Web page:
November 30, 2004
W.H.O. Official Says Deadly Pandemic Is Likely if the Asian Bird Flu Spreads Among People
By KEITH BRADSHER and LAWRENCE K. ALTMAN
HONG KONG, Nov. 29 - A pandemic of human influenza could kill up to 100 million people around the world in a worst case, a World Health Organization official said Monday, significantly raising the agency’s earlier estimates of the potential number of deaths in such a catastrophe.
The W.H.O., a United Nations agency based in Geneva, has been warning about the potential for the A(H5N1) strain of avian influenza virus (known popularly as bird flu) to mutate and cause the next pandemic. The virus has spread widely among bird populations in Southeast Asia.
Dr. Shigeru Omi, the W.H.O.’s regional director for Asia and the Pacific, said that if a pandemic should strike - an outcome he termed “very, very likely” - governments should be prepared to close schools, office buildings and factories to slow the rate of new infections. They also should work out emergency staffing to prevent a breakdown in basic public services like electricity and transportation, he said.
Such arrangements may be needed if the disease infects 25 to 30 percent of the world’s population, Dr. Omi said at a news conference. That is the health agency’s current estimate for what could happen if the disease, now found mainly in birds, developed the ability to spread easily from person to person.
While the agency has previously said that the death toll would be from 2 million to 7 million people, Dr. Omi said the toll “may be more - 20 million or 50 million, or in the worst case, 100” million.
W.H.O. officials in Geneva said later that they had not received an advance copy of Dr. Omi’s remarks and did not know the basis for his estimates and why he believed a pandemic was so likely.
The agency previously has expressed concern that the avian strain has become a more dangerous threat as it has jumped species. But Dr. Omi’s estimates are not based on any new scientific information about the virus’s ability to cause human disease or ways to assess the odds that the virus will become readily transmissible among people.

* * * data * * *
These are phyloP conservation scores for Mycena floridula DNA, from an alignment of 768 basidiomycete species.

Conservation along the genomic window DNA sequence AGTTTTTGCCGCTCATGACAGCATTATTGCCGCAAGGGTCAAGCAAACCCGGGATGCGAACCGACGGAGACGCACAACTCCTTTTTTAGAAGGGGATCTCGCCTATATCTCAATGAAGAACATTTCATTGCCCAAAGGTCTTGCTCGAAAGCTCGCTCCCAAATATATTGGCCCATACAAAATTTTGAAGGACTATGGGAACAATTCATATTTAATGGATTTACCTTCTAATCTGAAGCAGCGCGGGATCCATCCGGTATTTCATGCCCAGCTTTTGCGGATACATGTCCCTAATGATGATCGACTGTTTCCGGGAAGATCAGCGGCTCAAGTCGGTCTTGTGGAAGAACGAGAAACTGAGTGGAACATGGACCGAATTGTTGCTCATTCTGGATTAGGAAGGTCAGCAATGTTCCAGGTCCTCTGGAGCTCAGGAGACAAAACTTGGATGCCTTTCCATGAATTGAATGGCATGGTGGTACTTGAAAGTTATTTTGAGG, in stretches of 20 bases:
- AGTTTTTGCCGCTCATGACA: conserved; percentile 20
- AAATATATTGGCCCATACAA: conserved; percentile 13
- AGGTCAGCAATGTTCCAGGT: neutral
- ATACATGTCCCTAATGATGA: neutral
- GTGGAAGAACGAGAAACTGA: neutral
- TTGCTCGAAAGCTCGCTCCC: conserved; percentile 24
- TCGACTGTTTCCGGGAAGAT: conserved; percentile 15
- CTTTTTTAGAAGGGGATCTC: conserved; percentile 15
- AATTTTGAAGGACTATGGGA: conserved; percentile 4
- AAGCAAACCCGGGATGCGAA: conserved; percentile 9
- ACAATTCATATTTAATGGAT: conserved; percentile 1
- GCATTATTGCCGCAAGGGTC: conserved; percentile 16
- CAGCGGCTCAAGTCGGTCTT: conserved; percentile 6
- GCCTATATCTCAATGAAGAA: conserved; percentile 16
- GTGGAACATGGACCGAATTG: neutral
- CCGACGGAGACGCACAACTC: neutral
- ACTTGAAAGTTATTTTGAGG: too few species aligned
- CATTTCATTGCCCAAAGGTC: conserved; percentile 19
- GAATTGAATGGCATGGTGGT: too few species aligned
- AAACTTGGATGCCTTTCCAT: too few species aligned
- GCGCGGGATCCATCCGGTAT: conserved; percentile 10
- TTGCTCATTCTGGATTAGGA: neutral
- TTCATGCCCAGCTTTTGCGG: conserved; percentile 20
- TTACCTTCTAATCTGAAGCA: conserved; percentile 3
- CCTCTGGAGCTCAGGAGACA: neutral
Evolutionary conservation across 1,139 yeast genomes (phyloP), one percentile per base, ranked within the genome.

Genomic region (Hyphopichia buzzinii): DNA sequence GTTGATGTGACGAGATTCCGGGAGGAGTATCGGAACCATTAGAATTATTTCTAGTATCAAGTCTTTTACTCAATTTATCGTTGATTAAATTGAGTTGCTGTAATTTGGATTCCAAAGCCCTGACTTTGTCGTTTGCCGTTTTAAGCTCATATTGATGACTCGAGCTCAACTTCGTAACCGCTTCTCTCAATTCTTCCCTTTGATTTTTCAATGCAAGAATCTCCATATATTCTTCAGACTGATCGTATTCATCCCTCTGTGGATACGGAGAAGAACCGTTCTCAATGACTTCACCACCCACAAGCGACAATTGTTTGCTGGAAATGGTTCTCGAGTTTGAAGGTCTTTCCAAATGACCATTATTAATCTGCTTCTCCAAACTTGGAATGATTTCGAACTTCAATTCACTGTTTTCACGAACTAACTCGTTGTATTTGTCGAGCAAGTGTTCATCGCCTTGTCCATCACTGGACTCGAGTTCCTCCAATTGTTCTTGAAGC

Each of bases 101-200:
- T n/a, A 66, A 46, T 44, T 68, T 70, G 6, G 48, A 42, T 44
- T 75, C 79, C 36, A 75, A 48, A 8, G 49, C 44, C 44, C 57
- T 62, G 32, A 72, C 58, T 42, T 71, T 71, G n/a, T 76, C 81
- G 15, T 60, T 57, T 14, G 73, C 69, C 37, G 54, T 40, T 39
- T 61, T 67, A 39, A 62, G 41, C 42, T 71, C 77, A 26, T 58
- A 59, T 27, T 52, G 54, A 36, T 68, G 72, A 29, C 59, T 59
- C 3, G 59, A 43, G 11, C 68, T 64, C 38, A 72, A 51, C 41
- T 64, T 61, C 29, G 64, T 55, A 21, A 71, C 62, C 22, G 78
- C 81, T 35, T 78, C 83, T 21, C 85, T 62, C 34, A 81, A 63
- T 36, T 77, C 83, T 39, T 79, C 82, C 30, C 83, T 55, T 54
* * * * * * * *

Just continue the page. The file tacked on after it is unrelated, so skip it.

In sounding the alarm about avian influenza, “W.H.O. is trying to raise concern because we’re concerned, but W.H.O. is not trying to scare the planet,” Dick Thompson, a spokesman for the agency, said in a telephone interview.
“No one knows how many are likely to die in the next human influenza pandemic,” or even when it will occur, said Dr. Klaus Stöhr, the agency’s top influenza expert. “The numbers are all over the place.”
Dr. Malik Peiris, a top influenza researcher at Hong Kong University, said Dr. Omi’s range of possible death tolls was realistic and consistent with research into the A(H5N1) avian influenza virus. “H5N1 in its present form has a pretty lethal effect on humans,” he said.
A few analysts have suggested that the death toll could be considerably higher. Henry L. Niman, a medical researcher in Pittsburgh who is a strong critic of the W.H.O. for being too conservative, said that with more than 70 percent of the human victims of the disease dying so far, the death toll could in theory exceed a billion people if the disease were to spread rapidly, with little if any reduction in current mortality rates.
“That estimate is unscientific, unjustified and an inaccurate extrapolation from the current situation,” Dr. Stöhr said.
No significant quantities of vaccine are likely to be available until five or six months after the virus becomes a pandemic, Dr. Omi said. The virus is constantly evolving, and manufacturers will not want to commit themselves to large-scale production of a vaccine that may prove worthless if the virus evolves further before starting a pandemic, he said.
Keith Bradsher reported from Hong Kong for this article and Lawrence K. Altman from New York.